Woody clean sweeps Historical 18s Australian Championship to reclaim title

John ‘Woody’ Winning sailed Aberdare to a win today, clean sweeping the three-race Historical 18s Australian Championship he won last year. 

With his two main rivals Yendys (Harold Cudmore) and Australia IV (Terry McDell) retiring from yesterday’s race, it paved the way for Winning, who grew up on the Harbour he knows like the back of his hand.

However, Yendys looked to be the one controlling the race today. After a general recall, Irish yachtsman Harold Cudmore made a quick getaway off the start near Clark Island in a lovely north easterly, leading Aberdare and Scot (James Watt).

Up the work, Yendys led Aberdare a merry dance, the two leaving the rest to fight it out, although The Mistake, skippered by Jeremy Sharp was a clear third and never seriously challenged. It gave Sharp a series second overall after starting the day on equal points with Ian Smith’s Britannia which finished the series third on equal points with Yendys.  

As the top three cleared out on the downwind leg to Clark Island, Top Weight, under spinnaker, came a cropper near Nielsen Park. Her eight-man crew battled the boat for control, but over she went and they found themselves swimming.

While the top three charged for the finish, the rest were swapping places. Australia (Pakhtun Shah) overtook Myra Too (Phil Barnett) running to Shark Island, but as they reached the YA mark, Australia was unable to gybe under kite and overstood. Myra Too, without spinnaker, had no such trouble and hoisted after gybing and regained her place.

On the run home, Winning overtook Cudmore and that was the end of what had been a solid lead for the Irishman.

Always sparing with words, Winning said of Aberdare’s victory, “It’s always nice to win. We let Yendys gybe inside us and we sailed through her. Aberdare’s a bit quicker downwind.

“We sail these things regularly. It’s not easy to come to Australia and sail something you’ve never sailed before, or just come once a year and sail them. They all did a good job to do as well as they did,” he said of Cudmore, Shah (from the USA) and the McDell brothers, Terry and Kim, from New Zealand.

“You’ve got to hand it to John, he was always going to win, he’s just too good,” a magnanimous Cudmore said. “We weren’t quite sharp enough. We should have hit our spinnaker quicker. We just weren’t aggressive enough.

“They’re wonderful boats – a lot of fun. I love to come here every January and chill out and sail these boats,” said Cudmore who gave up professional sailing 20 years ago, but still remains competitive via sailing superyachts and other boats.

Terry and Kim McDell agree. “It was a lot of fun, a new experience. It takes a while to learn to sail these boats. If I’d realised, Terry and I would have thought about coming out here sooner and come to grips with the boat,” Kim said.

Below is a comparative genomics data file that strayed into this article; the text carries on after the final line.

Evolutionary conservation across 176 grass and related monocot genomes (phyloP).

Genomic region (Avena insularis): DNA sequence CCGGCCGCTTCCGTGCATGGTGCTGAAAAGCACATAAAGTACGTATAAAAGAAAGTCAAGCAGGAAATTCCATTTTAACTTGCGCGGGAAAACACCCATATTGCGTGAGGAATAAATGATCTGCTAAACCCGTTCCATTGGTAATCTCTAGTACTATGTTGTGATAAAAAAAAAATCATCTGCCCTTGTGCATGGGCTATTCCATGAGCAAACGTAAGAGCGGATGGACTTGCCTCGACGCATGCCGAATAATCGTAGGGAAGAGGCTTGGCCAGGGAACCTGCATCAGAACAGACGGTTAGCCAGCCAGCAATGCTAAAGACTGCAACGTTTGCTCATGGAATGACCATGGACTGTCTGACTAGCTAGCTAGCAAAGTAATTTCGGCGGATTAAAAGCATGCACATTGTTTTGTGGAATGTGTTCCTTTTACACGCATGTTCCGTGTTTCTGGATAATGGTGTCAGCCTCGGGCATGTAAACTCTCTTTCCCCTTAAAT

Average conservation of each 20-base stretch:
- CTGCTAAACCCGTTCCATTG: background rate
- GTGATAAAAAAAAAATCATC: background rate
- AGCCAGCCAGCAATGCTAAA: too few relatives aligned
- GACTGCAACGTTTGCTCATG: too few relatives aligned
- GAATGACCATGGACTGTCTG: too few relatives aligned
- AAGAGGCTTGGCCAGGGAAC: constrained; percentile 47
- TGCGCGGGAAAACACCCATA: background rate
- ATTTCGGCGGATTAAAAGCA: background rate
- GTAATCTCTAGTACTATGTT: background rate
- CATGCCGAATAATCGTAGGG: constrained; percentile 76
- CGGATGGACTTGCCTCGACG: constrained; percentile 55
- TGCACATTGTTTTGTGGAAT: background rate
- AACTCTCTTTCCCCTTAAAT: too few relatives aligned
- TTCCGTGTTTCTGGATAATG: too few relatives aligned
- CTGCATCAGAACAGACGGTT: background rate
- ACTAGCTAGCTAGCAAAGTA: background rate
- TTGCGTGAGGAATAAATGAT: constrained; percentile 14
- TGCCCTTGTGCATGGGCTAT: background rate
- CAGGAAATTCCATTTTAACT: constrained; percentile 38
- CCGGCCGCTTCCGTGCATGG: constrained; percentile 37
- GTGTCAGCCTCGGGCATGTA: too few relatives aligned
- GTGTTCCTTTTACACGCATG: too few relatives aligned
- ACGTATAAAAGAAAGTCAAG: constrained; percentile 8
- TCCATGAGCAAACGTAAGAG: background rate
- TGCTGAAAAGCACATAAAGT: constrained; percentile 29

“It’s an experience I would never miss. You need to know what you’re doing. You need time to tune and get a routine going. Like we should never have taken on all that water yesterday, so you learn how to avoid things like that,” he said.

Former two-time 18ft skiff champion Phil ‘Cub’ Barnett helmed Myra Too to fourth place today, his best result. It was a nostalgic event for him. “My dad (Don) passed away last year. His cousin Bill is getting on and I skippered the replica of his boat. I also raced with my son Daniel for the first time in a while,” he said.

“I sure would come back,” he said. “Bill said to me recently, ‘I’d just like to sail it to the Beashel Buoy once…’ and I wish he could too.”

“There’s a lot of mateship and good old fashioned values in the 18s. I’ve had a great time and I’d like to try it again soon. I didn’t come in with any high expectations. I’ve never sailed one before and I knew it would be hard. It’s harder than sailing a modern 18,” he conceded.

“I haven’t sailed an 18 since the Xerox days – maybe 1990,” he says of his last 18ft skiff escapades. “I was offered the opportunity to sail Myra Too, and I’m on holidays, so I thought I’d give it a go.”

Eighteen year-old Daniel Barnett has enjoyed sailing the boat with his dad. “We sailed in Mirror dinghies a while back. This is very different, the old style boat. It’s good fun and interesting to sail on. It’s a whole lot different to sailing a 29er,” said Daniel, who coaches kids programs at Woollahra Sailing Club.

No matter the conditions, Winning, who will again contest the modern 18s J.J. Giltinan Championship in February, was the benchmark. His name and that of Aberdare will be carved for a second time on the Galloping Ghost trophy, coincidentally donated in 2002 by Robert Hart, brother of Fred Hart who owned the original Aberdare.  

The entire fleet of 11 took part in the Sydney Flying Squadron hosted three-race Historical 18s Australian Championship. The SFS is home to this classic class which races on Saturday afternoons in summer. If you would like to give it a try, there are always positions available for willing hands.

For further information and contact details, go to: www.sydneyflyingsquadron.com.au/

Di Pearson, Historical 18ft Skiffs media

Jeanneau JY55
M.O.S.S Australia
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Race Yachts